We’re going to take a leap here and posit that mobile bandwidth usage historically hasn’t been a problem in rural and semi-rural Vermont—coverage has been so sporadic that connecting to a network long enough to run data usage to a significant amount has likely been difficult for most mobile customers. When so-called smartphones first came on the scene, AT&T offered an unlimited data plan; many of us signed up for it.
Though AT&T no longer offers an “unlimited” data plan, customers who signed up for “unlimited” before the change to tiered plans are grandfathered in and can continue to purchase the unlimited data plan as previously.
But a little over a year ago, AT&T decided that “unlimited” doesn’t really mean “unlimited” and began “throttling” data speeds on customers who reach certain data thresholds.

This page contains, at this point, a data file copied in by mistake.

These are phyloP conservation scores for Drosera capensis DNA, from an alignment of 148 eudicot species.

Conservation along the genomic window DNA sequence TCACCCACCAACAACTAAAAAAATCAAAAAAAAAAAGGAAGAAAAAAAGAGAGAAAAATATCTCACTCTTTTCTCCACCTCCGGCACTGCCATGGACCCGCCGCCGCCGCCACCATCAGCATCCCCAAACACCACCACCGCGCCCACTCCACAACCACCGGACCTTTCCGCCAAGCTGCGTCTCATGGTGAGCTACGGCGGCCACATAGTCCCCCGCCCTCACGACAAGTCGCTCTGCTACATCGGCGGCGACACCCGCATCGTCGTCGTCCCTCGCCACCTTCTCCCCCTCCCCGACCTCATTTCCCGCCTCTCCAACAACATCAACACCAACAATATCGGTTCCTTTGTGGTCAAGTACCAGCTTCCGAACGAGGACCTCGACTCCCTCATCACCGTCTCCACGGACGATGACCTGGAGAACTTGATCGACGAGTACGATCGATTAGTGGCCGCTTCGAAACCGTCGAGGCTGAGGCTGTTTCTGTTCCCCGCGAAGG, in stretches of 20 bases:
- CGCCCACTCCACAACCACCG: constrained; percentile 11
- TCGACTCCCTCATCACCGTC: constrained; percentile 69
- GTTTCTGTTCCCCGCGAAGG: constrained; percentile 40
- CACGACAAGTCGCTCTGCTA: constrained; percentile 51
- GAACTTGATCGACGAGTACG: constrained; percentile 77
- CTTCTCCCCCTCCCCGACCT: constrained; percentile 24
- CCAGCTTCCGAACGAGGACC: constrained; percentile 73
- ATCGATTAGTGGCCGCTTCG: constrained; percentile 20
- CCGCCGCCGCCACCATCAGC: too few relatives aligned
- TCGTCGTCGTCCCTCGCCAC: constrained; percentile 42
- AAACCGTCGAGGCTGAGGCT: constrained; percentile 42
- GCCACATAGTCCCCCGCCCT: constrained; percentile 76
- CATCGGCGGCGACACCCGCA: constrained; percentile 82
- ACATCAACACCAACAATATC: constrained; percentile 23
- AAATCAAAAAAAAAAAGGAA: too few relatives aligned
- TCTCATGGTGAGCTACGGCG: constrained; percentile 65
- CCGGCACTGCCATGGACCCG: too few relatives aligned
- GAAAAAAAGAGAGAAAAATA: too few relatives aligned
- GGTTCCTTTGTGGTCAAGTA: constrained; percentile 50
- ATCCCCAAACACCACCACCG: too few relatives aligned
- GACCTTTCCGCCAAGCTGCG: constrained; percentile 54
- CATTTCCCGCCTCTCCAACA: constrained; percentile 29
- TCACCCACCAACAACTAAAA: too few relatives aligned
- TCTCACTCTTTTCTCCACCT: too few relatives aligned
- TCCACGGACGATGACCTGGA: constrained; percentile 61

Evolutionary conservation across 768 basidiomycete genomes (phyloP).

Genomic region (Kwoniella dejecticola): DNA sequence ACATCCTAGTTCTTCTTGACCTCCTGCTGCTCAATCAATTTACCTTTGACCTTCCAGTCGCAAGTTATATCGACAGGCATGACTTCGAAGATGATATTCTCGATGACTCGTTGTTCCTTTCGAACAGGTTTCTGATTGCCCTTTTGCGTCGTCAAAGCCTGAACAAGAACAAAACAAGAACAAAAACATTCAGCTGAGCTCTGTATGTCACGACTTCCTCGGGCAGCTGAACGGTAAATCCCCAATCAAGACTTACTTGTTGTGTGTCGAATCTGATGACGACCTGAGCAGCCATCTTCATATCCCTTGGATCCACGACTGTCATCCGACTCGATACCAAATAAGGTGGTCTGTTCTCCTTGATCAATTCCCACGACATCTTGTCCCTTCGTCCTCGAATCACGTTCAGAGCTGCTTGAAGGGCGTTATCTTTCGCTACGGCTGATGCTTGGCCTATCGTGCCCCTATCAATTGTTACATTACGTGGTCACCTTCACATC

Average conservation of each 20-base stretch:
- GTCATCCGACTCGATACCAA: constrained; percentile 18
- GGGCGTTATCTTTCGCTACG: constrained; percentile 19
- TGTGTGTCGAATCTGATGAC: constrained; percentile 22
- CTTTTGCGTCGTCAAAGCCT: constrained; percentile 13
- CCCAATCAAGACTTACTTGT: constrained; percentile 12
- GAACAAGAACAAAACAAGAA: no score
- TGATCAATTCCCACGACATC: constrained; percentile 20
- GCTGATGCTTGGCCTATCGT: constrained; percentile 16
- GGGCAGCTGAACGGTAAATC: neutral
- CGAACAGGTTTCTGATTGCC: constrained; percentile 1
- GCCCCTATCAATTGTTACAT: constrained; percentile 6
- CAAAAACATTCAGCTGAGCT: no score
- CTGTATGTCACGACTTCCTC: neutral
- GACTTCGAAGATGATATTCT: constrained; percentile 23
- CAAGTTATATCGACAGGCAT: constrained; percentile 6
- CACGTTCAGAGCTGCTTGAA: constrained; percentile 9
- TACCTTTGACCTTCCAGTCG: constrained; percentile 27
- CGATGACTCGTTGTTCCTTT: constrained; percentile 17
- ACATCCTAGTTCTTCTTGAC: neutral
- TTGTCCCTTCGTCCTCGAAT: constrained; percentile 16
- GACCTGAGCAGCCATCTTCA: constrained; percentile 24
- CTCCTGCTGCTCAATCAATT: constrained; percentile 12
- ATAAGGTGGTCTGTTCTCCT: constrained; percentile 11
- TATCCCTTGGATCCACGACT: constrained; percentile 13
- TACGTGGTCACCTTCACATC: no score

So how does “throttling” work?
Carriers may . . . impose throttling after a user consumes a certain amount of data in one billing period. That first amount may come at full speed, but all data transferred after the limit is reached may be throttled to a slower speed until the end of the billing period.
To me, calling something unlimited, but then imposing limits seems disingenuous. A truck driver from California sued AT&T in small claims court over limits on unlimited and won. But at least one commentator thinks unlimited users should stop whining about throttling. I got the text message warning that I was about to be throttled this Saturday.